Adam Meets Darwin in Arkansas
For today’s political observation, I want to talk about a law that was recently passed in Arkansas. According to the Arkansas Times, there is a new bill that easily passed in the state House called House Bill 1701 (HB1701), said bill would allow for the teaching of Creationism as a theory of existence in science classes.
Now, at face value, this seems quite outlandish and almost a blatant mixture of church and state. However, there are some things to unpack here that make the situation legally foggy.
First, The Establishment Clause. The Establishment Clause of the First Amendment states that no state can make any law “respecting an establishment of religion.” According to the Free Speech Center at MTSU, this clause has been frequently used as the basis for separation of church and state.
However, the Arkansas law walks in a grey area with regards to the Establishment Clause. The law does not require teachers to teach any creationist theories, it merely allows them to. Therefore, the law doesn’t directly conflict with the Supreme Court Case of Epperson v. Arkansas, which held that Arkansas’s law criminalizing evolution in public schools was unconstitutional due to the establishment clause.
Also, unlike the standard set in the Supreme Court Case of Edwards v. Aguillard in 1987, the new law allows creationism to be only introduced as a theory alongside evolution and at the teacher’s discretion. Edwards v. Aguillard ruled that mandating the teaching of creationism was unconstitutional, however HB1701 would only allow teachers to present creationism alongside evolution.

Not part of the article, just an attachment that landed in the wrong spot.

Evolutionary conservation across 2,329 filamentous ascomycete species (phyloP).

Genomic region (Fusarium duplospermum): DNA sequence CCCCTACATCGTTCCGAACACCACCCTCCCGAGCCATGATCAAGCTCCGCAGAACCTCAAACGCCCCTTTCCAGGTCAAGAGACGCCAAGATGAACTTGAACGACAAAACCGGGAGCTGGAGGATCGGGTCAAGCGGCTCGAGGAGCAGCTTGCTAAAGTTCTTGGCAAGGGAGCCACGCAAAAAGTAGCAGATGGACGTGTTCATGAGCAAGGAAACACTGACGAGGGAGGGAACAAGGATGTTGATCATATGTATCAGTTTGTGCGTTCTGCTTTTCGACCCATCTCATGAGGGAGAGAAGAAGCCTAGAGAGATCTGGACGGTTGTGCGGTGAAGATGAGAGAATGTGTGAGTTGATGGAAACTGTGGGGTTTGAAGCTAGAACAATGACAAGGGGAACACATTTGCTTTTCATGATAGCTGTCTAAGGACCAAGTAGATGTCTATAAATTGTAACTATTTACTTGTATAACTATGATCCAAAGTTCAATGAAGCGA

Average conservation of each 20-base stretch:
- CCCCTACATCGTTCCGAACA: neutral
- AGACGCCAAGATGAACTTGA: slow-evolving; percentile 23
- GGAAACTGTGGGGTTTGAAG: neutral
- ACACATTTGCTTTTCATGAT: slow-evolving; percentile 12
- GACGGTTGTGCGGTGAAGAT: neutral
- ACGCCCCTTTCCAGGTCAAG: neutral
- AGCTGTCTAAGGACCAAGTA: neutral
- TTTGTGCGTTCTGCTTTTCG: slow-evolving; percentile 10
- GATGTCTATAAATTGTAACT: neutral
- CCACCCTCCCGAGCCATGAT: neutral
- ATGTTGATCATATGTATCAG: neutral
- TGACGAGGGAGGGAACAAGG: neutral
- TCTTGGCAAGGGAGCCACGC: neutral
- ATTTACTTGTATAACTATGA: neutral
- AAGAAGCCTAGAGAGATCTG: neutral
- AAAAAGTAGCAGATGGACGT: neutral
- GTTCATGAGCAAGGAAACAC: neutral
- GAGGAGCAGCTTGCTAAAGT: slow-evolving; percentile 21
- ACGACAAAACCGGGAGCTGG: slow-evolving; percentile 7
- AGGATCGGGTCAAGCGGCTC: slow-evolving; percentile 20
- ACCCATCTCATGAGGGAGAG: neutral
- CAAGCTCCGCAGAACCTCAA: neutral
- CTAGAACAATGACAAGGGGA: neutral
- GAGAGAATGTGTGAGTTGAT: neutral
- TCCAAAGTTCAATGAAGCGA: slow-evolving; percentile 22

Lastly, when examining the standards set by the supreme court in past cases involving creationism, the rulings from the 1980s state that states cannot teach creationism in any way that is devotional. Citing from the First Amendment Encyclopedia: “Teachers can discuss creationism and controversies that involve religious topics, but if they do so they must present these topics in a non devotional context that does not endorse any particular religion so that students of all faiths can attend school without a sense of coercion.”
As long as teachers willingly teach creationism by walking the thin line set forth by the non devotional statute, it seems HB1701 will endure the inevitable legal challenges ahead.